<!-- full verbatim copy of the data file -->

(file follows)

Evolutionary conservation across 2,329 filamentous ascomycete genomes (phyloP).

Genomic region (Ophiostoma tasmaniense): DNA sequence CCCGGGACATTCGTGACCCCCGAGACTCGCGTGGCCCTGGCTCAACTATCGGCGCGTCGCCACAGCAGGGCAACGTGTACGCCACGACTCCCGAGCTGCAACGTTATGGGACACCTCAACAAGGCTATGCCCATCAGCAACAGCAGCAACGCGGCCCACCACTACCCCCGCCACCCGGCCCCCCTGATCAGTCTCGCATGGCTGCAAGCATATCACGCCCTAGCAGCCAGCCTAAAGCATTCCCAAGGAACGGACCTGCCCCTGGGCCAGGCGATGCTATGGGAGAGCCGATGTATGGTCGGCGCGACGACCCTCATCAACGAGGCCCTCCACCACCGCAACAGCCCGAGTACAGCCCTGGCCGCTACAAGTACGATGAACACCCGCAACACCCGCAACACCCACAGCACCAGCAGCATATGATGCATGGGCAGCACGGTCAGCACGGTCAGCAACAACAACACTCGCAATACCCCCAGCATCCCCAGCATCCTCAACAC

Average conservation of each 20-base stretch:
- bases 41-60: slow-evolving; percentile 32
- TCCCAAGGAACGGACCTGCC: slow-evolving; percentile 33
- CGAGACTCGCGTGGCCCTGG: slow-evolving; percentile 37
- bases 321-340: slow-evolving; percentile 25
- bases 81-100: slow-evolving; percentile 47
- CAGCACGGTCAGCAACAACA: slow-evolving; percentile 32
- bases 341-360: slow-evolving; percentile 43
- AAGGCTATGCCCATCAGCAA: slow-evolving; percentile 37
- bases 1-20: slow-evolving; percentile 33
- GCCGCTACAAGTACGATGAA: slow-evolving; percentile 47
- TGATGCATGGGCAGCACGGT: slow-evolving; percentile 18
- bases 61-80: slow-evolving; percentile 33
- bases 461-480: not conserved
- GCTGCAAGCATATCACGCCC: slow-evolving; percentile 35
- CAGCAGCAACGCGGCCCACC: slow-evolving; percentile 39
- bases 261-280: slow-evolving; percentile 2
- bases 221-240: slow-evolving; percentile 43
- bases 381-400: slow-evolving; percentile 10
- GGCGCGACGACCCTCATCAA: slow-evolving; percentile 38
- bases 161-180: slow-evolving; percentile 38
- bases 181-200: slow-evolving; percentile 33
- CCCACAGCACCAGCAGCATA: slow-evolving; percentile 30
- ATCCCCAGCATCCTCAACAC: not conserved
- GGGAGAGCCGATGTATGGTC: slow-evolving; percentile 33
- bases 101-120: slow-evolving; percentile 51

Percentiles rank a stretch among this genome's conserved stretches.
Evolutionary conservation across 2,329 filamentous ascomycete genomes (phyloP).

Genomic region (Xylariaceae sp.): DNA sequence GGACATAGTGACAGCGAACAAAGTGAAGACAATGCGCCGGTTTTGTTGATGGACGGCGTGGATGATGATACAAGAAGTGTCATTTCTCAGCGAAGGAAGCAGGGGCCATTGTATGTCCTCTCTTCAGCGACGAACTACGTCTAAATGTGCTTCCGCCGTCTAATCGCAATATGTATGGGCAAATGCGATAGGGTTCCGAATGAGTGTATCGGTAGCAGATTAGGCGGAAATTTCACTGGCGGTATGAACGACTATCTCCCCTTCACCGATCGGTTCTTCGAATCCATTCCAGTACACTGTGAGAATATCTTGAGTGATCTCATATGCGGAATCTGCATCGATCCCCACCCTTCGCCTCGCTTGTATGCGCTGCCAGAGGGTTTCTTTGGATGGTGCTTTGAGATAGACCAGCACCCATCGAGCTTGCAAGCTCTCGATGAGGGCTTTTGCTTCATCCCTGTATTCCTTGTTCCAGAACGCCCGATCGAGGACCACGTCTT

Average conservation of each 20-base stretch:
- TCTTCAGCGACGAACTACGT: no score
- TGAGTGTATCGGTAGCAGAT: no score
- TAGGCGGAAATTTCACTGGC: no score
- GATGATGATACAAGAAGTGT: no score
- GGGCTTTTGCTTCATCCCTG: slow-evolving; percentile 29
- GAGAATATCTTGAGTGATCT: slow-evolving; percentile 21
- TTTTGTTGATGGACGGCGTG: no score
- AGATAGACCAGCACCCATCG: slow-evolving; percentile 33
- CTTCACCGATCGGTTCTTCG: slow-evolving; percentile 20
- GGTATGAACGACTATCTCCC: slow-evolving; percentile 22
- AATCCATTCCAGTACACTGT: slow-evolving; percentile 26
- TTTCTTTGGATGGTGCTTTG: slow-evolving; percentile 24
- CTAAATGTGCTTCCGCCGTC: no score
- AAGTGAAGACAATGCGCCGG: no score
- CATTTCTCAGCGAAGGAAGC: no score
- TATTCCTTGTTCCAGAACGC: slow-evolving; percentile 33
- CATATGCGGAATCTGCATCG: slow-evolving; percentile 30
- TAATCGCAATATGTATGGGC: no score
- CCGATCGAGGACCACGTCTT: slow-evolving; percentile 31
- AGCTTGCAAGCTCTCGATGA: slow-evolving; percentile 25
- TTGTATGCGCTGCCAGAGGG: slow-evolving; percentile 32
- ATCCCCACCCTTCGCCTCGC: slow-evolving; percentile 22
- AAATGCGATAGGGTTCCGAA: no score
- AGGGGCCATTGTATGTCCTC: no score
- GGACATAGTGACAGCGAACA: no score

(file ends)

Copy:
Evolutionary conservation across 2,329 filamentous ascomycete genomes (phyloP).

Genomic region (Ophiostoma tasmaniense): DNA sequence CCCGGGACATTCGTGACCCCCGAGACTCGCGTGGCCCTGGCTCAACTATCGGCGCGTCGCCACAGCAGGGCAACGTGTACGCCACGACTCCCGAGCTGCAACGTTATGGGACACCTCAACAAGGCTATGCCCATCAGCAACAGCAGCAACGCGGCCCACCACTACCCCCGCCACCCGGCCCCCCTGATCAGTCTCGCATGGCTGCAAGCATATCACGCCCTAGCAGCCAGCCTAAAGCATTCCCAAGGAACGGACCTGCCCCTGGGCCAGGCGATGCTATGGGAGAGCCGATGTATGGTCGGCGCGACGACCCTCATCAACGAGGCCCTCCACCACCGCAACAGCCCGAGTACAGCCCTGGCCGCTACAAGTACGATGAACACCCGCAACACCCGCAACACCCACAGCACCAGCAGCATATGATGCATGGGCAGCACGGTCAGCACGGTCAGCAACAACAACACTCGCAATACCCCCAGCATCCCCAGCATCCTCAACAC

Average conservation of each 20-base stretch:
- bases 41-60: slow-evolving; percentile 32
- TCCCAAGGAACGGACCTGCC: slow-evolving; percentile 33
- CGAGACTCGCGTGGCCCTGG: slow-evolving; percentile 37
- bases 321-340: slow-evolving; percentile 25
- bases 81-100: slow-evolving; percentile 47
- CAGCACGGTCAGCAACAACA: slow-evolving; percentile 32
- bases 341-360: slow-evolving; percentile 43
- AAGGCTATGCCCATCAGCAA: slow-evolving; percentile 37
- bases 1-20: slow-evolving; percentile 33
- GCCGCTACAAGTACGATGAA: slow-evolving; percentile 47
- TGATGCATGGGCAGCACGGT: slow-evolving; percentile 18
- bases 61-80: slow-evolving; percentile 33
- bases 461-480: not conserved
- GCTGCAAGCATATCACGCCC: slow-evolving; percentile 35
- CAGCAGCAACGCGGCCCACC: slow-evolving; percentile 39
- bases 261-280: slow-evolving; percentile 2
- bases 221-240: slow-evolving; percentile 43
- bases 381-400: slow-evolving; percentile 10
- GGCGCGACGACCCTCATCAA: slow-evolving; percentile 38
- bases 161-180: slow-evolving; percentile 38
- bases 181-200: slow-evolving; percentile 33
- CCCACAGCACCAGCAGCATA: slow-evolving; percentile 30
- ATCCCCAGCATCCTCAACAC: not conserved
- GGGAGAGCCGATGTATGGTC: slow-evolving; percentile 33
- bases 101-120: slow-evolving; percentile 51

Percentiles rank a stretch among this genome's conserved stretches.
Evolutionary conservation across 2,329 filamentous ascomycete genomes (phyloP).

Genomic region (Xylariaceae sp.): DNA sequence GGACATAGTGACAGCGAACAAAGTGAAGACAATGCGCCGGTTTTGTTGATGGACGGCGTGGATGATGATACAAGAAGTGTCATTTCTCAGCGAAGGAAGCAGGGGCCATTGTATGTCCTCTCTTCAGCGACGAACTACGTCTAAATGTGCTTCCGCCGTCTAATCGCAATATGTATGGGCAAATGCGATAGGGTTCCGAATGAGTGTATCGGTAGCAGATTAGGCGGAAATTTCACTGGCGGTATGAACGACTATCTCCCCTTCACCGATCGGTTCTTCGAATCCATTCCAGTACACTGTGAGAATATCTTGAGTGATCTCATATGCGGAATCTGCATCGATCCCCACCCTTCGCCTCGCTTGTATGCGCTGCCAGAGGGTTTCTTTGGATGGTGCTTTGAGATAGACCAGCACCCATCGAGCTTGCAAGCTCTCGATGAGGGCTTTTGCTTCATCCCTGTATTCCTTGTTCCAGAACGCCCGATCGAGGACCACGTCTT

Average conservation of each 20-base stretch:
- TCTTCAGCGACGAACTACGT: no score
- TGAGTGTATCGGTAGCAGAT: no score
- TAGGCGGAAATTTCACTGGC: no score
- GATGATGATACAAGAAGTGT: no score
- GGGCTTTTGCTTCATCCCTG: slow-evolving; percentile 29
- GAGAATATCTTGAGTGATCT: slow-evolving; percentile 21
- TTTTGTTGATGGACGGCGTG: no score
- AGATAGACCAGCACCCATCG: slow-evolving; percentile 33
- CTTCACCGATCGGTTCTTCG: slow-evolving; percentile 20
- GGTATGAACGACTATCTCCC: slow-evolving; percentile 22
- AATCCATTCCAGTACACTGT: slow-evolving; percentile 26
- TTTCTTTGGATGGTGCTTTG: slow-evolving; percentile 24
- CTAAATGTGCTTCCGCCGTC: no score
- AAGTGAAGACAATGCGCCGG: no score
- CATTTCTCAGCGAAGGAAGC: no score
- TATTCCTTGTTCCAGAACGC: slow-evolving; percentile 33
- CATATGCGGAATCTGCATCG: slow-evolving; percentile 30
- TAATCGCAATATGTATGGGC: no score
- CCGATCGAGGACCACGTCTT: slow-evolving; percentile 31
- AGCTTGCAAGCTCTCGATGA: slow-evolving; percentile 25
- TTGTATGCGCTGCCAGAGGG: slow-evolving; percentile 32
- ATCCCCACCCTTCGCCTCGC: slow-evolving; percentile 22
- AAATGCGATAGGGTTCCGAA: no score
- AGGGGCCATTGTATGTCCTC: no score
- GGACATAGTGACAGCGAACA: no score